Cold snap and growing grit mountains?
With the current cold snap that we are experiencing I thought I might take the time to mention the new Walsall Council Depot, situated on the Pelsall Road, Brownhills…. on the old site of the Edward Rose business.
I recently went for a walk along the canal at the rear of this depot, near to the Coppice Industrial Estate, whereby to my surprise, I came across the large mountain of grit / salt along with a number of gritting vehicles, all neatly parked and awaiting a cold spell for deployment.
I wasn’t aware that the site was used for this type of storage and I am quite happy to know that at least the roads around where we live should now be gritted first as a result of the gritting vehicles leaving the depot to convey the gritting salt along their designated routes. I was surprised to discover this fact for myself and wonder what other secrets are stored in this large depot…. maybe there are links to Area 51, Elvis Presley or the Ark of the Covenant but some how I doubt that very much. After all, it is only the Pelsall Road. Not much happens along it…. or am I tempting fate by saying that?
The following excerpt is from the Express and Star.
Grit mountain builds up due to mild winter
Thursday 2nd February 2012, 11:00AM GMT.
A grit mountain has built up in Staffordshire and the West Midlands, meaning there is surplus stock available for the current cold snap.
Councils today revealed their fleets of gritting trucks have up to now been out on the roads half as many times this year compared to last, due to mild winter temperatures.
Bosses are hopeful they will have salt to carry over for next year, despite Britain bracing itself for snow this weekend as bitterly cold weather grips the country.
In Staffordshire just 12,000 tons of grit have been used along almost 2,000 miles of road which the county council treats. Highways boss, county councillor Mike
Maryon, said today: “By the same time last year we had used 24,800 tons but the weather conditions were much more severe.”
He added the council had invested in 10,000 tons of “strategic stock” which could be kept covered for up to five years and used in the next season “unless we need to use it before then”.
Walsall transport boss Tom Ansell said: “So far this winter we have used 520 tons of salt compared to 2,206 tons by the same time last year.
“There will be no wastage of the salt stock and any surplus left over at the end of the winter will be kept in storage for the following season.”
Gritting teams have been out in Wolverhampton 24 times so far this winter, down from 60 at the same stage by February 2011.
Wolverhampton City Council spokesman Paul Brown said: “We currently have around 3,500 tons of grit in stock, enough for almost 100 call outs.
“We have an additional 400 tons on standby should it be required. Any grit not used this winter will be retained for use next winter.”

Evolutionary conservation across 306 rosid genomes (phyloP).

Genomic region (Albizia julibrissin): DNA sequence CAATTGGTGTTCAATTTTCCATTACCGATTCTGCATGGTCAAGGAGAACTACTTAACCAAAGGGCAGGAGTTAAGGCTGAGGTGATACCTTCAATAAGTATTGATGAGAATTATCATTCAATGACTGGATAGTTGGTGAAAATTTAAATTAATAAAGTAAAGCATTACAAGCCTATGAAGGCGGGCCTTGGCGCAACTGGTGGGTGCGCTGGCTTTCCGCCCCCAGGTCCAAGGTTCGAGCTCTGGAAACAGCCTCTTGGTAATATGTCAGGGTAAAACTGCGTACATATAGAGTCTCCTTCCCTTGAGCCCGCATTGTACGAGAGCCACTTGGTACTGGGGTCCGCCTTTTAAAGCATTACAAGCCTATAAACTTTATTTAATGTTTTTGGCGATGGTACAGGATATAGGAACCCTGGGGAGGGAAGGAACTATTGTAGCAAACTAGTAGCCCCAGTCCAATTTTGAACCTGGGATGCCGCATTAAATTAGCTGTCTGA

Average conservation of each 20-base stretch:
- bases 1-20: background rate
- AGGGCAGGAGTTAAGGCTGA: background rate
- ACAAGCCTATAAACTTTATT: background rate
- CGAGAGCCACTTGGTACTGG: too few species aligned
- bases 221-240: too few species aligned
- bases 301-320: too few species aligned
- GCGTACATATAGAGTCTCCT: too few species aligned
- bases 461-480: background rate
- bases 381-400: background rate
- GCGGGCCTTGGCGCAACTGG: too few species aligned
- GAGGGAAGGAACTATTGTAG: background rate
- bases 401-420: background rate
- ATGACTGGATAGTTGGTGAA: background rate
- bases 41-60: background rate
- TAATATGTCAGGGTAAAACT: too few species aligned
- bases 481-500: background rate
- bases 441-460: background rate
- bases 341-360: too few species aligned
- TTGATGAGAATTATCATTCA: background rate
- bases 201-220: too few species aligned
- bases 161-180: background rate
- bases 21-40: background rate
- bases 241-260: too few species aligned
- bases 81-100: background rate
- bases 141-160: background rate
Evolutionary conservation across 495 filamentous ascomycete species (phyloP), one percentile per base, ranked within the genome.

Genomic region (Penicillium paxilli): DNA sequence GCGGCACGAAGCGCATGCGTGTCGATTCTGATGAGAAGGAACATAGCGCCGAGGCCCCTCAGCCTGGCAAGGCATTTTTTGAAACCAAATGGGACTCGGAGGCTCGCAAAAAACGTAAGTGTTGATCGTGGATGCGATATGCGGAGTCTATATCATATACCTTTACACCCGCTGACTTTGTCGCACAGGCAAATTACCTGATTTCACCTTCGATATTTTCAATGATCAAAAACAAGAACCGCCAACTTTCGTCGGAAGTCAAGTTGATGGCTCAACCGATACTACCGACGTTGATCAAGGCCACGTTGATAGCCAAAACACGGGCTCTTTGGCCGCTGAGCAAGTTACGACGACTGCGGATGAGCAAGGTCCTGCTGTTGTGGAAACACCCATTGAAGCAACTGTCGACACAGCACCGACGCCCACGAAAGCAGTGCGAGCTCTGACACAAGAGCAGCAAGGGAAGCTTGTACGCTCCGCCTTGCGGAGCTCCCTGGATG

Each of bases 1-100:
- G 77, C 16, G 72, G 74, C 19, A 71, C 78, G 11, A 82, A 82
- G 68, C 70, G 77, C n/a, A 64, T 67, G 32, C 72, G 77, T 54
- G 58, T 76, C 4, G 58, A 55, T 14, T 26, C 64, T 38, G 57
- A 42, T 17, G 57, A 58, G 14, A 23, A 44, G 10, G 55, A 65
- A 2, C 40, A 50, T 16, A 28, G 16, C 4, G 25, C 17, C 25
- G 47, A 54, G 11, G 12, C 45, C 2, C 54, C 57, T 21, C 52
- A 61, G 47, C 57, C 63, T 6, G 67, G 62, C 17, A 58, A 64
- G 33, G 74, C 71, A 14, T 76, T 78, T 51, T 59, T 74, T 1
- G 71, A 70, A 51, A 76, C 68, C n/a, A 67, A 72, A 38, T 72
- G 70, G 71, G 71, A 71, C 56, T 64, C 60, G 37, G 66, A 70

Chiefs in Sandwell say they cannot predict whether there will be a surplus, although crews have so far been sent out on 24 occasions compared to 70. The authority has 5,600 tons of salt, more than double the 2,080 tons this time last year.
Dudley transport boss Patrick Harley said crews had been out 27 times since their first call on November 27. Last year the first treatment was on October 19 and by the start of February teams had been out on 51 days.
The council still has 5,000 of 6,500 tons in stock.
The current cold snap has seen daytime temperatures plummet four or five degrees lower than average for February – traditionally the coldest month of the year.
Forecasters said Saturday will see a cold front sweep south and east across the UK from the west, resulting in snow where slightly milder air meets cold air.
Respite from the big freeze is not expected until Monday, when milder temperatures are expected, along with frost overnight.
Meanwhile, across Europe a severe cold spell has been causing chaos. Rescue helicopters evacuated dozens of people from snow-blocked villages in Serbia and Bosnia and airlifted in emergency food and medicine. The death toll from the cold rose to 83 yesterday and emergency crews worked overtime as temperatures sank to minus 32.5 C (minus 26.5 F) in some areas.
Parts of the Black Sea froze near the Romanian coastline and rare snow fell on Croatian islands in the Adriatic Sea. In Bulgaria, 16 towns recorded their lowest temperatures since records started 100 years ago as four more people were reported dead from hypothermia.
In central Serbia, helicopters pulled out 12 people, including nine who went to a funeral but then could not get back over icy, snow-choked roads.